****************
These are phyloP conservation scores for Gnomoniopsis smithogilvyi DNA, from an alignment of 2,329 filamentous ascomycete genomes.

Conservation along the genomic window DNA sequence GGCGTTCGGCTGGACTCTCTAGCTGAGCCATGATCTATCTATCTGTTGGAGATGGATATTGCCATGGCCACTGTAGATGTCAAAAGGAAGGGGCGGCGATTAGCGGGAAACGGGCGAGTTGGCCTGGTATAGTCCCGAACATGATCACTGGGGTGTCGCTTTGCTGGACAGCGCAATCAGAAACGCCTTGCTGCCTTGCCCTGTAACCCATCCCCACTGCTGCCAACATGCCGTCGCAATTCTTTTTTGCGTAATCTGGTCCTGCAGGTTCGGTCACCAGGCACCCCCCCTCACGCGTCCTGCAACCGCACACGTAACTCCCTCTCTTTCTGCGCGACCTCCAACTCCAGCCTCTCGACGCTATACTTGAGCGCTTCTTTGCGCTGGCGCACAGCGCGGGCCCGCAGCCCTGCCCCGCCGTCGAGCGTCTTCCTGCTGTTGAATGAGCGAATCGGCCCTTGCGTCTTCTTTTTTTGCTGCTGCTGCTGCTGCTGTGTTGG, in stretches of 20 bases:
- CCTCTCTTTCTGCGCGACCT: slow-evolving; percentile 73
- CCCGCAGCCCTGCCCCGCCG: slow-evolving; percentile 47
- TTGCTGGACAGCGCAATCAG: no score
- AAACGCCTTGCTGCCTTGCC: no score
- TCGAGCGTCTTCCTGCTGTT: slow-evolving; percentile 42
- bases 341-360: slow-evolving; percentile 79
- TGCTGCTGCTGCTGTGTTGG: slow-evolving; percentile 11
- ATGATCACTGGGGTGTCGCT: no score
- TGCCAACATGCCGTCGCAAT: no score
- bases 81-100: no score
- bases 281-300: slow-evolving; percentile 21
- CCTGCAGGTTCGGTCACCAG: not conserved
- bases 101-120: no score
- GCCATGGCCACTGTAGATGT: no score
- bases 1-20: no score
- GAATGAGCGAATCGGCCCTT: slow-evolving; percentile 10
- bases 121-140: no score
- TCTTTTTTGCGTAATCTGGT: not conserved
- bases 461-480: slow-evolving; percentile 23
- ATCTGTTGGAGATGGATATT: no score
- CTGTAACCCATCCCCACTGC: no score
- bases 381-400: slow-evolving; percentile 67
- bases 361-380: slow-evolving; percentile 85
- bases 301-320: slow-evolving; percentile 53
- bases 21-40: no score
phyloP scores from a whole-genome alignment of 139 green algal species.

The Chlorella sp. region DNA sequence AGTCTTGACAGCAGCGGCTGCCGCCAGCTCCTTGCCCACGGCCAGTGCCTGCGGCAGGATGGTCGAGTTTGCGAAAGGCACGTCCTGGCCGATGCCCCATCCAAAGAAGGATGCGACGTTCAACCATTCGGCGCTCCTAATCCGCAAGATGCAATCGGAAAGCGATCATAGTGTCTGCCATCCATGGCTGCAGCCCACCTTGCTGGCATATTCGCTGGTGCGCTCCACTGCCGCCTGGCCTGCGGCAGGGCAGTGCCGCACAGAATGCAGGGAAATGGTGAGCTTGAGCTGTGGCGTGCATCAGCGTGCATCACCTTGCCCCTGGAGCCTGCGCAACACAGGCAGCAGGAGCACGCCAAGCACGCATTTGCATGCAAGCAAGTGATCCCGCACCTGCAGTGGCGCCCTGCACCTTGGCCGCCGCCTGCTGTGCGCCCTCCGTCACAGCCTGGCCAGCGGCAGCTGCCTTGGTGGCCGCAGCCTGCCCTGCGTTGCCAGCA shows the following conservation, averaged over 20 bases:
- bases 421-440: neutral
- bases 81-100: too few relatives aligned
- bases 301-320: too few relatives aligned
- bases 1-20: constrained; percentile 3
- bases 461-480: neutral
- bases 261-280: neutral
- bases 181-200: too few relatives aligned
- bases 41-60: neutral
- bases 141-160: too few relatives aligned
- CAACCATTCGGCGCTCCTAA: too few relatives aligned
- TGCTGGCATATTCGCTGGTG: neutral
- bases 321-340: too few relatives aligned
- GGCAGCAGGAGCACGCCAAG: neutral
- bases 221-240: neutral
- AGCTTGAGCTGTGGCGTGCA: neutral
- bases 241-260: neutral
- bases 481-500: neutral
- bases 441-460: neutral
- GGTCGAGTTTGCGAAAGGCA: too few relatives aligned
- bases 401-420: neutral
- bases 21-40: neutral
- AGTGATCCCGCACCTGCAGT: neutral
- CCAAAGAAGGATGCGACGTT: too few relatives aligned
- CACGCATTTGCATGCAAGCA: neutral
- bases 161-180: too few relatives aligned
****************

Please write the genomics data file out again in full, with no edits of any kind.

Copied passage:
These are phyloP conservation scores for Gnomoniopsis smithogilvyi DNA, from an alignment of 2,329 filamentous ascomycete genomes.

Conservation along the genomic window DNA sequence GGCGTTCGGCTGGACTCTCTAGCTGAGCCATGATCTATCTATCTGTTGGAGATGGATATTGCCATGGCCACTGTAGATGTCAAAAGGAAGGGGCGGCGATTAGCGGGAAACGGGCGAGTTGGCCTGGTATAGTCCCGAACATGATCACTGGGGTGTCGCTTTGCTGGACAGCGCAATCAGAAACGCCTTGCTGCCTTGCCCTGTAACCCATCCCCACTGCTGCCAACATGCCGTCGCAATTCTTTTTTGCGTAATCTGGTCCTGCAGGTTCGGTCACCAGGCACCCCCCCTCACGCGTCCTGCAACCGCACACGTAACTCCCTCTCTTTCTGCGCGACCTCCAACTCCAGCCTCTCGACGCTATACTTGAGCGCTTCTTTGCGCTGGCGCACAGCGCGGGCCCGCAGCCCTGCCCCGCCGTCGAGCGTCTTCCTGCTGTTGAATGAGCGAATCGGCCCTTGCGTCTTCTTTTTTTGCTGCTGCTGCTGCTGCTGTGTTGG, in stretches of 20 bases:
- CCTCTCTTTCTGCGCGACCT: slow-evolving; percentile 73
- CCCGCAGCCCTGCCCCGCCG: slow-evolving; percentile 47
- TTGCTGGACAGCGCAATCAG: no score
- AAACGCCTTGCTGCCTTGCC: no score
- TCGAGCGTCTTCCTGCTGTT: slow-evolving; percentile 42
- bases 341-360: slow-evolving; percentile 79
- TGCTGCTGCTGCTGTGTTGG: slow-evolving; percentile 11
- ATGATCACTGGGGTGTCGCT: no score
- TGCCAACATGCCGTCGCAAT: no score
- bases 81-100: no score
- bases 281-300: slow-evolving; percentile 21
- CCTGCAGGTTCGGTCACCAG: not conserved
- bases 101-120: no score
- GCCATGGCCACTGTAGATGT: no score
- bases 1-20: no score
- GAATGAGCGAATCGGCCCTT: slow-evolving; percentile 10
- bases 121-140: no score
- TCTTTTTTGCGTAATCTGGT: not conserved
- bases 461-480: slow-evolving; percentile 23
- ATCTGTTGGAGATGGATATT: no score
- CTGTAACCCATCCCCACTGC: no score
- bases 381-400: slow-evolving; percentile 67
- bases 361-380: slow-evolving; percentile 85
- bases 301-320: slow-evolving; percentile 53
- bases 21-40: no score
phyloP scores from a whole-genome alignment of 139 green algal species.

The Chlorella sp. region DNA sequence AGTCTTGACAGCAGCGGCTGCCGCCAGCTCCTTGCCCACGGCCAGTGCCTGCGGCAGGATGGTCGAGTTTGCGAAAGGCACGTCCTGGCCGATGCCCCATCCAAAGAAGGATGCGACGTTCAACCATTCGGCGCTCCTAATCCGCAAGATGCAATCGGAAAGCGATCATAGTGTCTGCCATCCATGGCTGCAGCCCACCTTGCTGGCATATTCGCTGGTGCGCTCCACTGCCGCCTGGCCTGCGGCAGGGCAGTGCCGCACAGAATGCAGGGAAATGGTGAGCTTGAGCTGTGGCGTGCATCAGCGTGCATCACCTTGCCCCTGGAGCCTGCGCAACACAGGCAGCAGGAGCACGCCAAGCACGCATTTGCATGCAAGCAAGTGATCCCGCACCTGCAGTGGCGCCCTGCACCTTGGCCGCCGCCTGCTGTGCGCCCTCCGTCACAGCCTGGCCAGCGGCAGCTGCCTTGGTGGCCGCAGCCTGCCCTGCGTTGCCAGCA shows the following conservation, averaged over 20 bases:
- bases 421-440: neutral
- bases 81-100: too few relatives aligned
- bases 301-320: too few relatives aligned
- bases 1-20: constrained; percentile 3
- bases 461-480: neutral
- bases 261-280: neutral
- bases 181-200: too few relatives aligned
- bases 41-60: neutral
- bases 141-160: too few relatives aligned
- CAACCATTCGGCGCTCCTAA: too few relatives aligned
- TGCTGGCATATTCGCTGGTG: neutral
- bases 321-340: too few relatives aligned
- GGCAGCAGGAGCACGCCAAG: neutral
- bases 221-240: neutral
- AGCTTGAGCTGTGGCGTGCA: neutral
- bases 241-260: neutral
- bases 481-500: neutral
- bases 441-460: neutral
- GGTCGAGTTTGCGAAAGGCA: too few relatives aligned
- bases 401-420: neutral
- bases 21-40: neutral
- AGTGATCCCGCACCTGCAGT: neutral
- CCAAAGAAGGATGCGACGTT: too few relatives aligned
- CACGCATTTGCATGCAAGCA: neutral
- bases 161-180: too few relatives aligned